Amphetamine is a powerful stimulant that is commonly abused in the UK by people of all ages. It is commonly consumed by ingesting it orally, typically in combination with alcohol or other drugs. Other individuals abuse the drug by crushing it and snorting it, or by dissolving it in water and injecting the solution. Injecting or snorting the drug creates a faster and stronger high, but also puts the user at a greater health risk.
If you or a loved one are addicted to amphetamines and are unable to stop using the drug, this means that you have developed a physical dependence and/or addiction. Call us now on 0203 553 9263 and start your journey to recovery!
Amphetamines are a stimulant-type medication. They are a synthetic product that excite the central nervous system and lead to the user experiencing higher focus, energy, confidence, as well as euphoria.
Over time, a variety of uses were developed for amphetamine, such as for the treatment of obesity or hangovers. In the present day, there are two medical applications for which amphetamines are still used for – narcolepsy and the treatment of ADHD (Attention Deficit Hyperactivity Disorder). In certain settings, the drug is also approved for the treatment of depression.
On the streets, where the drug is sold illegally for recreational purposes, it can be found under slang terms such as sulphate, speed, uppers, wake ups, whites, base, billy whizz, and whizz.
In the 1990s, amphetamine was popularly used by young people as a party drug. The drug was abused for its ability to keep people energised and excited at all night parties and dance events.
The Home Office released figures in 2016 which stated that at least 1 in 10 (10.3%) adults in England and Wales between the ages of 16 and 59 had used amphetamine at some point in their lives. Among the 59-year olds, 0.6% admitted that within the previous year they had used amphetamines without a prescription. Going by the figures, amphetamines, as of 2016, were the fourth most abused illegal drug in England and Wales.
The pleasurable effects of amphetamine are short-lived, but the continued abuse of the drug can lead to long term and even possibly terminal health complications. According to the National Institute on Drug Abuse, amphetamine addiction can lead to the following:
Making the decision and committing to overcoming your amphetamine addiction is a crucial first step towards becoming healthy again. The best treatment for amphetamine addiction will vary from individual to individual based on factors such as severity of addiction and duration of abuse.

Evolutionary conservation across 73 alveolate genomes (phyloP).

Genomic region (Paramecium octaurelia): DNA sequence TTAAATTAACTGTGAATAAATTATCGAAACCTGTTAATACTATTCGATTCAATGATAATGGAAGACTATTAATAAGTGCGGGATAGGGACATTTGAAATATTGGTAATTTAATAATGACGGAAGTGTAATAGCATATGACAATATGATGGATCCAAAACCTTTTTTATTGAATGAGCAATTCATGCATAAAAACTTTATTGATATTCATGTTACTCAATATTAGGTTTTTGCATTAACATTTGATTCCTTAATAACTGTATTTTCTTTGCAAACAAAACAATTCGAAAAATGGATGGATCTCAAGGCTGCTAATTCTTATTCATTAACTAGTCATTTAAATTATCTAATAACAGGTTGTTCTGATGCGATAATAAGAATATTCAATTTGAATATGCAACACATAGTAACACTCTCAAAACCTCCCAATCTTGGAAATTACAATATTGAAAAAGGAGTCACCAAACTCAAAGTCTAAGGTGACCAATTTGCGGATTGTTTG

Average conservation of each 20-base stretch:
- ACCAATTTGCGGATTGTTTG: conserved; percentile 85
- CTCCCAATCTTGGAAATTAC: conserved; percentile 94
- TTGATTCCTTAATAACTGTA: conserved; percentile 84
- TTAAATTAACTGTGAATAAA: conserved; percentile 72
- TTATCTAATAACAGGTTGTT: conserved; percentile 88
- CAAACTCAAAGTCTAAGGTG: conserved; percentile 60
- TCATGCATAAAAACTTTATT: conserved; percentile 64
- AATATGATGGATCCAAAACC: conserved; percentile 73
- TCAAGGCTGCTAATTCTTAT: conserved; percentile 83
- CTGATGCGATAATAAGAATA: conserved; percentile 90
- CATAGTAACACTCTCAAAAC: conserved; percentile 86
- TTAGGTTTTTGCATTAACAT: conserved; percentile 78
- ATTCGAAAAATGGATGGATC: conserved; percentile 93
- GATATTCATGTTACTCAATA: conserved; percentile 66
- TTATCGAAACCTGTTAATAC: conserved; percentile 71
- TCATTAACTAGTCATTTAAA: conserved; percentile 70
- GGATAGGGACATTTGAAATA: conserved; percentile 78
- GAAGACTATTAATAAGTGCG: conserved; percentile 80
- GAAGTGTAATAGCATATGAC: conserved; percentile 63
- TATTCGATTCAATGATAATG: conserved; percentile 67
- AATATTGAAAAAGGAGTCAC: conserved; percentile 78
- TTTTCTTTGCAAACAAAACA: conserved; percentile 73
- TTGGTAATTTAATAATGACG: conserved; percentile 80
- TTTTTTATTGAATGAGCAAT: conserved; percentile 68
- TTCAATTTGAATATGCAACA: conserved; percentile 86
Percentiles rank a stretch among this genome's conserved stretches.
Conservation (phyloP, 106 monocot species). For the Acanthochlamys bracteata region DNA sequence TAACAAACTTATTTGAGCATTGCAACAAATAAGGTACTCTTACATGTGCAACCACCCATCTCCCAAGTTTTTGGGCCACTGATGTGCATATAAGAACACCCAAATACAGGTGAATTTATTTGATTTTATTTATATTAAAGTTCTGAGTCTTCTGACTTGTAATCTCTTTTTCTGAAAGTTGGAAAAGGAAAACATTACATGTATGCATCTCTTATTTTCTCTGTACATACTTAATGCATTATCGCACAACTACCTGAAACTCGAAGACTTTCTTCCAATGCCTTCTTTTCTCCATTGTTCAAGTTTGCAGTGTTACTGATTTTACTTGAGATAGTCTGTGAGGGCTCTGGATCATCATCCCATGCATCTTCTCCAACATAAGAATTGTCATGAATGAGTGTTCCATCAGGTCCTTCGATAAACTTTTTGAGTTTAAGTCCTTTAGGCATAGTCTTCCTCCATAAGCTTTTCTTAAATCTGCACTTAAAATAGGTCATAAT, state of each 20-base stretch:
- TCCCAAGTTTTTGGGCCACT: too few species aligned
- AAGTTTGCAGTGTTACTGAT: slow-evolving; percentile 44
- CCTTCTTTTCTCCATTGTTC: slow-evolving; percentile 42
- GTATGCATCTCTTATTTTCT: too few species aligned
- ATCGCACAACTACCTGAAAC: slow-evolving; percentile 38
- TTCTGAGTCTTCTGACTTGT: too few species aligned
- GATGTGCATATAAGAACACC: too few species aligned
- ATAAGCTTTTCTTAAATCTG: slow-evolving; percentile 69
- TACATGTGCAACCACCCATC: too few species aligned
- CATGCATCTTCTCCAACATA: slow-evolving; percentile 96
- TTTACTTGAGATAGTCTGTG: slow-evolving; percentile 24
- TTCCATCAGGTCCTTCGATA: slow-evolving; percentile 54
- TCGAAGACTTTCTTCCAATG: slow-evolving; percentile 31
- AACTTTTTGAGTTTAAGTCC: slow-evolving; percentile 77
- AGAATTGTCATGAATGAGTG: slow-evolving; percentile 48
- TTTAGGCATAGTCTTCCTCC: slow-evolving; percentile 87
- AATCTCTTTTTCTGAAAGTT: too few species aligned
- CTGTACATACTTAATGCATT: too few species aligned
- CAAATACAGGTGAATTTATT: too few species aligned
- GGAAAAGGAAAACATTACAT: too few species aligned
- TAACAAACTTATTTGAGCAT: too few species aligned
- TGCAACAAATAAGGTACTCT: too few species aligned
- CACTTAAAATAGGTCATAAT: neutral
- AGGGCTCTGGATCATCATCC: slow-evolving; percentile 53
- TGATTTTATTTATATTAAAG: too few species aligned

If Rehab is your primary choice, treatment will start with an evaluation of your overall health. The results of the evaluation will then be used to develop a personalised detox and rehabilitation programme to heal you physically, spiritually, and mentally. You will be provided a medically-assisted detox, and therapies such as Dialectical Behaviour Therapy, Cognitive Behavioural Therapy, Family Counselling, Motivational Interviewing, Nutrition Management, and Peer support or 12-Step group participation to aid your recovery and lead you to an amphetamine-free future.
During detox, you will experience a variety of withdrawal symptoms as your body rids itself of amphetamine-related toxins. These withdrawal symptoms can make the detoxification process difficult to deal with. To minimise your discomfort and guarantee your detoxification is a success, we can provide you with a medically-assisted detox.
A medically-assisted detox from our clinical medical team utilises a variety of medications to minimise your withdrawal symptoms and make your detoxification an easier experience. With our medical detoxification, you are guaranteed of not only a comfortable experience, but also a safer one. We will provide you with 24/7 nursing care and therapeutic support for the entire duration of your medical detox.
If you or a loved one have an amphetamine addiction and would like to beat it, we can help. Call our confidential helpline today by dialling 0203 553 9263 to get started on the safe and effective path to recovery.